For years, Samoa Joe was one of the defining figures of independent American pro wrestling
His work in TNA and Ring of Honor was beloved by the sort of hardcore fan who rejected Vince McMahon’s mainstream empire. Samoa Joe’s powerhouse, MMA-inspired style brought a captivating intensity to legendary bouts with the likes of CM Punk and AJ Styles, and a gritty realism that fans were desperate for.
But in 2015, after over a decade and a half in the ring, Samoa Joe took the plunge and joined WWE. Following a dominating spell as NXT champion, he moved up to the main roster – and instantly looked like he’d always belonged there. He was a terrifying bruiser that looked as legit as anyone facing down the likes of Roman Reigns, Braun Strowman or Brock Lesnar.
Ahead of the Royal Rumble this weekend, we caught up with Samoa Joe in Texas, about how his life has changed in the last four years. Gruff, frank, and no-nonsense, but still open and friendly, Samoa Joe explained what appeals to him about WWE, whether he ever considered going into MMA, and what people don’t understand about Brock Lesnar.
You’ve been with WWE over four years now – what has been the most suspiring thing about working here?
I think what you don’t expect is the depth of scale that the company has, in terms of infrastructure, and the many things you’ll be involved with here and there. I think that’s what was surprising. A lot of the promotional stuff you end up doing, the weird ad opportunities that come through.
From the indies, my life has changed drastically. Obviously the work load triples, you’re away from home much, much more. You don’t have the luxury of making your own schedule. But I’ve been doing this for upward of 20 years now, it’s nothing new!
What are the perks of being in WWE then?
Finances – let me tell you, that’s the biggest one!
Obviously too, you get to appeal to a much broader fanbase than you would anywhere else – the scope of the fanbase, all over the world, that is kind of astounding. The minute you are a WWE superstar, you get a following around the world.
Having wrestled for over 15 years, in TNA, Ring of Honor and on the indies all over the world, you must have already known a lot of people who were already here, right?
It was very familiar surroundings. And those people that I didn’t know, we quickly became accustomed because we just have so many mutual friends. A lot was heard about me before I ever stepped through the doors, to my benefit, and I’m thankful for that. It made the transition here very, very easy.
How much did you have to change your in-ring work when you got here?
Honestly, there really wasn’t that much transition from what I’ve been doing. With TNA I’d been doing TV for years. I’d been with them for over a decade, and things are shot similarly. It’s definitely a bit more meticulous here, but it really wasn’t a big transition.
Is it still as fun as it always was?
Yeah, especially getting to be out there with the fans and stuff, they let me fire from the hip when I need to. it’s been pretty fun.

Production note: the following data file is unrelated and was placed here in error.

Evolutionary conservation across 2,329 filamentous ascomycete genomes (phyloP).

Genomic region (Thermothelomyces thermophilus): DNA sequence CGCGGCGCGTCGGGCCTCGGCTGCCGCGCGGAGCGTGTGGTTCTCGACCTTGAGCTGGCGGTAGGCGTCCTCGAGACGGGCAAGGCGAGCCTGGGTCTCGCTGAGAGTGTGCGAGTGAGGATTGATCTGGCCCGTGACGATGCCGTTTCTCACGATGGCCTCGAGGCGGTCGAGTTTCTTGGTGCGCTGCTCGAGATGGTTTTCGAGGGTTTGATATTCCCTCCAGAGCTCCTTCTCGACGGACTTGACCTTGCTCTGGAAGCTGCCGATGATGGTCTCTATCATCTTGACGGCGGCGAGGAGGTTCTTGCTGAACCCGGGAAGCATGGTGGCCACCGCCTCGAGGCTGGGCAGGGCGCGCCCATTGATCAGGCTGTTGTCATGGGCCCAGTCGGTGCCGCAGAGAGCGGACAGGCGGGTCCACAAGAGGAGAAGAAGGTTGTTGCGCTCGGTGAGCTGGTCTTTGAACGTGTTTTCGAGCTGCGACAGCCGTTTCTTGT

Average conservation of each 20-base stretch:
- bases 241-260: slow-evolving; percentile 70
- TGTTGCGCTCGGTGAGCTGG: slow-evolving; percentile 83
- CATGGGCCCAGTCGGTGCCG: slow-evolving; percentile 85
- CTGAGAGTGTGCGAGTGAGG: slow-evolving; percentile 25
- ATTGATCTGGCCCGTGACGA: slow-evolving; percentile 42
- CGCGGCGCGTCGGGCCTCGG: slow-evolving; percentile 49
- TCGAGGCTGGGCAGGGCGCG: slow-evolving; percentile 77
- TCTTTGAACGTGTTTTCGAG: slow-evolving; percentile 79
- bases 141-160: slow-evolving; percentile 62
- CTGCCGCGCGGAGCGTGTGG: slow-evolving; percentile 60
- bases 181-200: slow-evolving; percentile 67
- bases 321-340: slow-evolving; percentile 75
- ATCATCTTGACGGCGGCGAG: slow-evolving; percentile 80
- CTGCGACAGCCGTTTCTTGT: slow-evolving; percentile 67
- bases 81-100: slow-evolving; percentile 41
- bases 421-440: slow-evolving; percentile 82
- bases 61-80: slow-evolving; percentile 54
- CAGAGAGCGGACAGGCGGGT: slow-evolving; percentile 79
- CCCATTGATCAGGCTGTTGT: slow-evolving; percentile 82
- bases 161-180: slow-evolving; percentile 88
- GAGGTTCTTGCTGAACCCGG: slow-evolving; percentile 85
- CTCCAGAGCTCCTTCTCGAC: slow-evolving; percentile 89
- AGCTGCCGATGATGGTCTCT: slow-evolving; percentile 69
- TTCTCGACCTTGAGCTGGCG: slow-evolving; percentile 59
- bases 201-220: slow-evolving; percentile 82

You’ve got a very MMA-influenced style, and you’ve trained in Brazilian jiu-jitsu, judo, and Muay Thai. Did you ever consider doing MMA?
If there was any temptation, it would have been when I was early on. But early on in my career, the landscape just wasn’t right. I’ve been involved with entertainment all my life [Joe’s parents ran a Polynesian dance troupe, which he was part of as a child], and my main reason to get involved in wrestling was that I wanted to make a living. That was actually a stipulation of me continuing to do this, that I was sustaining myself and paying my bills with it.
At the time MMA was pretty much banned everywhere. I had several friends who were MMA fighters at the time who were really struggling. Especially in that climate, promoters stiffing guys, it was a rough, rough time back then.
So when given the prospect of WWE, coming off the back of the Attitude Era, and they are the hottest thing in television; or MMA, which was really, really awesome, but it hurts, and seeing the effects on guys that I trained with, I wasn’t a logical choice at any point. And then by the time I was involved in wrestling, I think it would be disingenuous to go “Oh, I want to get into MMA”.
Brock Lesnar is set to enter the Royal Rumble at number one – You had a great match with Lesnar in 2017, but many fans think that he only puts in the effort to put on a good match when his opponent ‘motivates’ him. What’s your take on that?
I find [the questions over Brock’s “motivation”] to be a weird narrative. Obviously, even we in WWE have embraced it and pulled it into the creative and stuff.
But for me, knowing Brock, people do not expect him to be as cerebral as he is. He is very much about building perception. And I feel like people are seeing exactly what he wants them to see, and people are feeling about him exactly what he wants them to feel. “Motivation”… yeah it’s a weird question to me, because I see a little bit more, and I know a little bit more than most fans and people who have an opinion about Brock! [Laughs].
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